Outside the rectangular frame in Fig. 12 are two rods, one vertical
and the other inclined. The straight or vertical rod is attached by
suitable levers and rods to the set-on handles at each end of the
machine and to the valve of the water pipe near the top of the frame,
while the upper end of the inclined or oblique rod is fulcrumed on a
rod projecting from the frame. The lower or curved end of the
oblique rod rests against the boss of one of the upper rollers.

[Illustration: Fig. 12]

The water valve is opened and closed with the starting and stopping
of the machine, but the oblique rod is moved only when irregular
feeding takes place. Thus, the upper rollers rise slightly against
the pressure of the springs when thick stricks appear; hence, when a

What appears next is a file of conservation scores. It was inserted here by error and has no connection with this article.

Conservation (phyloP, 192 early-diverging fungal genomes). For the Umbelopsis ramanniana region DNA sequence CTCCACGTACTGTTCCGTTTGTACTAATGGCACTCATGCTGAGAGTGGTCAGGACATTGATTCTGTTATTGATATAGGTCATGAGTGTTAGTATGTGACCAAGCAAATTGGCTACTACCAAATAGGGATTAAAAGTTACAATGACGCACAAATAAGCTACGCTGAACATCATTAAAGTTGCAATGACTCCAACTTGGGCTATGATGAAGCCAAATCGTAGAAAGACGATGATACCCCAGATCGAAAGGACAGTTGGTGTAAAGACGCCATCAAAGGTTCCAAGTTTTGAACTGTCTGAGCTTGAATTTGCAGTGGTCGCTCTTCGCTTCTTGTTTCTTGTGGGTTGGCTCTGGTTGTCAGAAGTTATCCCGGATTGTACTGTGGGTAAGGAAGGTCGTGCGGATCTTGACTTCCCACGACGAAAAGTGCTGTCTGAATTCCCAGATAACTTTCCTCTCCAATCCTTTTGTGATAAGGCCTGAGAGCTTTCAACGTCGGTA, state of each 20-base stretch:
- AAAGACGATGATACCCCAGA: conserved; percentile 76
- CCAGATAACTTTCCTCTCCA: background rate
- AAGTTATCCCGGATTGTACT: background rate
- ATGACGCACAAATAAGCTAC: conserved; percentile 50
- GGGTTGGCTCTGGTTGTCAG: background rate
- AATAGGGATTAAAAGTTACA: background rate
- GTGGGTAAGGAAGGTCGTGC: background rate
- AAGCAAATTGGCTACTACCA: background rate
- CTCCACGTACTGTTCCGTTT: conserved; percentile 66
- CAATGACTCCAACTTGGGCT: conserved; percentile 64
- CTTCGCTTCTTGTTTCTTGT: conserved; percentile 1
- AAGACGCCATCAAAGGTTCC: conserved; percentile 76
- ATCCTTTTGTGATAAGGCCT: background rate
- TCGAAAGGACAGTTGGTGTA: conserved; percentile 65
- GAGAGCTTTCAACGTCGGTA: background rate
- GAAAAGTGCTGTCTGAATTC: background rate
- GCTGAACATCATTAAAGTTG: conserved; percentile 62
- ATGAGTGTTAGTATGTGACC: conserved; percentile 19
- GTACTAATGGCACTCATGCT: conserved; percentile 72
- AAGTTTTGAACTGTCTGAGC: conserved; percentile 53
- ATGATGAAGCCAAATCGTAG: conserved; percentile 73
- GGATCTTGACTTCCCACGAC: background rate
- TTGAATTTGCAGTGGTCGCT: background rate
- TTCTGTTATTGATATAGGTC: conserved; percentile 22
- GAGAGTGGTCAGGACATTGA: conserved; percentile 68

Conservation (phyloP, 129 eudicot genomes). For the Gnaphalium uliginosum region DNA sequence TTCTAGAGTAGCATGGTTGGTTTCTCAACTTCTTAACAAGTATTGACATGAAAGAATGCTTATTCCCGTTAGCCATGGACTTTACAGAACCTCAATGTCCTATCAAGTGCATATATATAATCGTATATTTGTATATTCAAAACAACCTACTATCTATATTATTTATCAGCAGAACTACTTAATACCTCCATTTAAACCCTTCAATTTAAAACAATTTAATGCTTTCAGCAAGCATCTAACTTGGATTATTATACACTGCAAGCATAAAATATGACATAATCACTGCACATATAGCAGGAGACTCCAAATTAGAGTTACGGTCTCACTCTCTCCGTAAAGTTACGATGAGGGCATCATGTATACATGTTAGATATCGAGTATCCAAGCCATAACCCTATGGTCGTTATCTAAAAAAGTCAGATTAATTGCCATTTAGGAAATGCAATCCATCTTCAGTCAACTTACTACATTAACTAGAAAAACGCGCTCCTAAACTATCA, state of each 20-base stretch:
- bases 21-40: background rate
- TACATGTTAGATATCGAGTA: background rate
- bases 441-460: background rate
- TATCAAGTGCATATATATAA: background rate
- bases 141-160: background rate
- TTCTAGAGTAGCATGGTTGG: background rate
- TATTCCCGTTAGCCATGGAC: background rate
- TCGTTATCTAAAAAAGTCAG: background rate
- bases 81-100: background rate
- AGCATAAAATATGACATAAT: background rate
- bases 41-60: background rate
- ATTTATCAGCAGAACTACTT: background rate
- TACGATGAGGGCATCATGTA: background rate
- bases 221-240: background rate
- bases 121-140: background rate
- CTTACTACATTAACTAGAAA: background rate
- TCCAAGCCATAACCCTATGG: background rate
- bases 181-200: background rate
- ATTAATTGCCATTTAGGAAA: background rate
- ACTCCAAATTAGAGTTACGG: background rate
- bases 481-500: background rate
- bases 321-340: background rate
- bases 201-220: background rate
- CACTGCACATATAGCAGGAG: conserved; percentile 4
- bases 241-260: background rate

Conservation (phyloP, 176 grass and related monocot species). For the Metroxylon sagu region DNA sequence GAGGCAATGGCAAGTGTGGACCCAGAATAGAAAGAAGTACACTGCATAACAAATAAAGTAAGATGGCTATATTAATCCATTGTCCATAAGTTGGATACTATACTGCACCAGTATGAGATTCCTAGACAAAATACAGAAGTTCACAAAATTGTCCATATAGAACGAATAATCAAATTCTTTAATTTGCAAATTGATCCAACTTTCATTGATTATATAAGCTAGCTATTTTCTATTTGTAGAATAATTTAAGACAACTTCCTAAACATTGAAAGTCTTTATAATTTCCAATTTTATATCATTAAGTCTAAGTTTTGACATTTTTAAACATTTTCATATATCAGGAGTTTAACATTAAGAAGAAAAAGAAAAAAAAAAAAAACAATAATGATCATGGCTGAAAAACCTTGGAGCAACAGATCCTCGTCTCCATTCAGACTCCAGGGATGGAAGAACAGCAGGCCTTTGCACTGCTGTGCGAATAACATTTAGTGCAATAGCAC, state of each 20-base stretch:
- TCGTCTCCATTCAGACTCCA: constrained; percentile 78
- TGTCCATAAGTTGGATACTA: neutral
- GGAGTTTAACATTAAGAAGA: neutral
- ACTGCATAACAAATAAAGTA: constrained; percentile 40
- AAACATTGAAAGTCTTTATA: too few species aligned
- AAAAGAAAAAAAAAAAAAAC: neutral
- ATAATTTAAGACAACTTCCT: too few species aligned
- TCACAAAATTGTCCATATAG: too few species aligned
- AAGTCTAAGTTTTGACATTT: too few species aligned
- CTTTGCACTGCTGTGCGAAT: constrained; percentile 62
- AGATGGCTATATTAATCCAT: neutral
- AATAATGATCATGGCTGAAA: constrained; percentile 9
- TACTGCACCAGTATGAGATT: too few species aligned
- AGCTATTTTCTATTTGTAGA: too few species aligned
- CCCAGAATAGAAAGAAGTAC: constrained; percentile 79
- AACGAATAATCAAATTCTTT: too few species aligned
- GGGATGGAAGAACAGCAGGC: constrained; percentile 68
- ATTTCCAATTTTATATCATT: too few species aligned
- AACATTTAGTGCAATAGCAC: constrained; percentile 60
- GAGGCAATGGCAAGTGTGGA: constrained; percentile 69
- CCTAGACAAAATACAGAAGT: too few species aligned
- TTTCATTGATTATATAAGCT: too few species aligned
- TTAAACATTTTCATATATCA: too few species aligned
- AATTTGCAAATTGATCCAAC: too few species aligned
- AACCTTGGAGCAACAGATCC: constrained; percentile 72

thick place passes under the roller which is in contact with the
curved end of the oblique rod, the end moves slightly clockwise, and
thus rotates the fulcrum rod; this results in an increased quantity
of oil being liberated from the source of supply, and the mechanism
is so arranged that the oil reaches the thick part of the strick.
When the above-mentioned upper roller descends, due to a decrease in
the thickness of the strick, the oblique rod and its fulcrum is
moved slightly counter-clockwise, and less oil is liberated for the
thin part of the strick. It will be understood that all makers of
softening machines supply the automatic lubricating or batching
apparatus when desired.

A view of a softener at work appears in Fig. 13. The bevel wheels at
the end of the rollers are naturally covered as a protection against